The US is insisting that the abolition of North Korea's nuclear weapons is open to international scrutiny in a move likely to delay a new round of talks until next year, it was reported yesterday.
The US and its allies, South Korea and Japan, have revised a Chinese-drafted joint statement for the six-nation talks because it was seen as ambiguous on the "verifiable and irreversible" manner of dismantling the nuclear program, Japanese press reports said.
The revised draft statement was sent on Saturday to China, the host of the nuclear talks which started in Beijing last August, the influential newspaper Asahi Shimbun said quoting a Japanese government official.
The six nations, also including North Korea and Russia, will not hold the new round from Dec. 17 to Dec. 19, the originally proposed dates, the news agency Jiji Press reported from Washington, quoting a conference source.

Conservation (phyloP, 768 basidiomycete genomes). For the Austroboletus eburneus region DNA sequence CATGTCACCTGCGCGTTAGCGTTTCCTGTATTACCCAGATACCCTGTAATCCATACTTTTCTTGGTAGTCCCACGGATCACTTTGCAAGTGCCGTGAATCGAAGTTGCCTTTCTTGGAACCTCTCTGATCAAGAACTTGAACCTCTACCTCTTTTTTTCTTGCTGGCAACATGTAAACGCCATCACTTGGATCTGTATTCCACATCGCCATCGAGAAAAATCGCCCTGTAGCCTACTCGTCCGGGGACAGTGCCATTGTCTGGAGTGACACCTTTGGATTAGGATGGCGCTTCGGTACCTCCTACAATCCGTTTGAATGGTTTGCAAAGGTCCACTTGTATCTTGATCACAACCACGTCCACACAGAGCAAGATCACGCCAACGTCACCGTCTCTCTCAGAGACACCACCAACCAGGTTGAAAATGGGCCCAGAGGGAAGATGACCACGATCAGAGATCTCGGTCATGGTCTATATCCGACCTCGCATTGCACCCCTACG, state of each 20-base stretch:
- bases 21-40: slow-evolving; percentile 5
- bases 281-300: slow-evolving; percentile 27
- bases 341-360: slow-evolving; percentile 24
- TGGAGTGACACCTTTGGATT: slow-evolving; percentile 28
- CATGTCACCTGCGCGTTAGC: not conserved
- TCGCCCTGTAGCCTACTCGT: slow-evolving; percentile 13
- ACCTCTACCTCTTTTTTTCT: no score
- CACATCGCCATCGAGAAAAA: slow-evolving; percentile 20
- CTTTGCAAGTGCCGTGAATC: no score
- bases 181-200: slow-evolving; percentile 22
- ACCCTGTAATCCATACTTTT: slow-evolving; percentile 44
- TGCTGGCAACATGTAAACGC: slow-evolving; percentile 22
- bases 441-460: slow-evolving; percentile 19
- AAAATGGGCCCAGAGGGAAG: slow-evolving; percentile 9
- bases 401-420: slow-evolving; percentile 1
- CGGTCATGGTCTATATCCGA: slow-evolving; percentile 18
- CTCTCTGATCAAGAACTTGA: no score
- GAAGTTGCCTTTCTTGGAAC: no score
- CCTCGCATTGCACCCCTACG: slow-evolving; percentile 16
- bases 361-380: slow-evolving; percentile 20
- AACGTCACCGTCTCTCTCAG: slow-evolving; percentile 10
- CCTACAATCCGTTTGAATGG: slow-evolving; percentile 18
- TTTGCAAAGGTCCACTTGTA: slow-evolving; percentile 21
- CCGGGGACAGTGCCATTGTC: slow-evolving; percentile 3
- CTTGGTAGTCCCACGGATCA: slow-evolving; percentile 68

"As a result, it is almost impossible to convene the meeting by the end of this year and the participating nations are set to aim for a meeting in mid-January," Jiji said.
The revised statement clearly refers to "verifiable abolition" of the Stalinist state's nuclear program, Asahi said.
The Kyodo news agency, in a report from Washington overnight quoting a negotiation source, said that China was expected to adjust the content of the statement with North Korea over the weekend and early next week.
But whether Pyongyang will agree to include a phrase about verification is unclear because it would mean Pyongyang discarding the nuclear card, Kyodo said.
On Dec. 4, the US, South Korea and Japan agreed that any joint statement should make six points, including a declaration of their willingness to resolve the standoff peacefully, Kyodo said.